OBJECTIVE:

The goal was to evaluate marriage and cohabitation outcomes for couples who experienced a live birth or fetal death at any gestational age.

METHODS:

For married and cohabitating women who experienced live births, miscarriages, or stillbirths, we conducted a survival analysis (median follow-up period: 7.8 years), by using data from the National Survey of Family Growth, to examine the association between birth outcomes and subsequent relationship survival. The Cox proportional-hazards models controlled for multiple independent risk factors known to affect relationship outcomes. The main outcome measure was the proportion of intact marriages or cohabitations over time.

RESULTS:

Of 7770 eligible pregnancies, 82% ended in live births, 16% in miscarriages, and 2% in stillbirths. With controlling for known risk factors, women who experienced miscarriages (hazard ratio: 1.22 [95% confidence interval: 1.08–1.38]; P = .001) or stillbirths (hazard ratio: 1.40 [95% confidence interval: 1.10–1.79]; P = .007) had a significantly greater hazard of their relationship ending, compared with women whose pregnancies ended in live births.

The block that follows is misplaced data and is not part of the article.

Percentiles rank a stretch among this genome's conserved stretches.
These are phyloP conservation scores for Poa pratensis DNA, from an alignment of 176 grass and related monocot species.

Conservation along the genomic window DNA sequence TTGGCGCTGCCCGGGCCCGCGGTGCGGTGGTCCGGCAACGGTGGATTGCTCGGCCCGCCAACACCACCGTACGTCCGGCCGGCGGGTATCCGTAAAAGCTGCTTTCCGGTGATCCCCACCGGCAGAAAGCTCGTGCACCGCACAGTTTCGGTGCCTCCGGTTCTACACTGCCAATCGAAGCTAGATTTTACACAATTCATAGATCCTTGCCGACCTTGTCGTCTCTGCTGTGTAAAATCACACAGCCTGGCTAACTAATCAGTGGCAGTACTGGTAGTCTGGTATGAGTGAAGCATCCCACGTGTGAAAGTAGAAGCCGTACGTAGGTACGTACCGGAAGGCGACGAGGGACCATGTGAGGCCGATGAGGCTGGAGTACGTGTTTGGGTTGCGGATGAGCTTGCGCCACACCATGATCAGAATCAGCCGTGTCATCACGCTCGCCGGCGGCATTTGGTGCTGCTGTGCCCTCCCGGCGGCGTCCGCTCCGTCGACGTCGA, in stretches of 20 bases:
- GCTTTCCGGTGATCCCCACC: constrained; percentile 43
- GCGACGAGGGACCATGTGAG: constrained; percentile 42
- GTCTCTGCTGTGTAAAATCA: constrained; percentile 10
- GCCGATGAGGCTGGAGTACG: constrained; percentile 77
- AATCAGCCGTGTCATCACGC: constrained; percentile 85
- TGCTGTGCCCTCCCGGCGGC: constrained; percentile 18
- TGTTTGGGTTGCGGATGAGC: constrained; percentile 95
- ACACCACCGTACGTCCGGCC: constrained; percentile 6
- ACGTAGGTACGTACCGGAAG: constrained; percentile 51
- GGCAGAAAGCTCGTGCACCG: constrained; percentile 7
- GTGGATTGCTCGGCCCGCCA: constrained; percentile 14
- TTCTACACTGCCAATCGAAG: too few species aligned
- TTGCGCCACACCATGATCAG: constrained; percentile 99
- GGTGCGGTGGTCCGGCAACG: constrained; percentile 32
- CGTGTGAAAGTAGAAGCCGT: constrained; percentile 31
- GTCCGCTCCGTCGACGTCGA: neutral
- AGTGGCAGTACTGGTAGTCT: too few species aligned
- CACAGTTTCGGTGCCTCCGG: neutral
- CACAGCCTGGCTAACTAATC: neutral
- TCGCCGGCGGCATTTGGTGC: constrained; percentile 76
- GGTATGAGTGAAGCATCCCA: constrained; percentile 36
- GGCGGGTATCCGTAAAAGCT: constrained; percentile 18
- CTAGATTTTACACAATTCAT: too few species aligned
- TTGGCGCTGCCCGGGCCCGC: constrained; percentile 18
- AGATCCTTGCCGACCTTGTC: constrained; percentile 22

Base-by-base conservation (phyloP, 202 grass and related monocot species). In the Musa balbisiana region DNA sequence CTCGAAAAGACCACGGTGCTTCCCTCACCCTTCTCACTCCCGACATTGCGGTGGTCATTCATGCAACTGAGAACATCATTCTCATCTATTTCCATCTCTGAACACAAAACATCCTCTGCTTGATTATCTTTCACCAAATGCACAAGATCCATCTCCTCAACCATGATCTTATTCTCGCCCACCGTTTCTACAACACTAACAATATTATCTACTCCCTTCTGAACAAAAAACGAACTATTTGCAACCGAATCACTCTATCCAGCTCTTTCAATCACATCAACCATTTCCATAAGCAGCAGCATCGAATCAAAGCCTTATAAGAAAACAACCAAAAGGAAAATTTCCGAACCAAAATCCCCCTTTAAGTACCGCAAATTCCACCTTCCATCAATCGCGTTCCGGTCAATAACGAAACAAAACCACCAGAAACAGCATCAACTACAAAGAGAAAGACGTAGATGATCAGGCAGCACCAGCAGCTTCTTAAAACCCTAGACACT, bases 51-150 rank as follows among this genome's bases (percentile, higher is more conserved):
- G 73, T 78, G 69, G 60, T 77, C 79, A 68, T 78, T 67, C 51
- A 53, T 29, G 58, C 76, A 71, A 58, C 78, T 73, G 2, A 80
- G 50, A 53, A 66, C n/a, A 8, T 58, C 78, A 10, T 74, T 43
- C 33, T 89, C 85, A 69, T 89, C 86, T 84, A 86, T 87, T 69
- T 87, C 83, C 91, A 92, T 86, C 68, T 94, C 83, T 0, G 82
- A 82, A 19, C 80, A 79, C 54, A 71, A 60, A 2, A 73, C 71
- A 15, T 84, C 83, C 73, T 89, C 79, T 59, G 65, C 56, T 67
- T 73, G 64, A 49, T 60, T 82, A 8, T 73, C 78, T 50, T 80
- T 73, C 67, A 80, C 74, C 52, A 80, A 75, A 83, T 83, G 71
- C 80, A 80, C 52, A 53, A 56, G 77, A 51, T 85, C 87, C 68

CONCLUSIONS:

This is the first national study to establish that parental relationships have a higher risk of dissolving after miscarriage or stillbirth, compared with live birth. Given the frequency of pregnancy loss, these findings might have significant societal implications if causally related.

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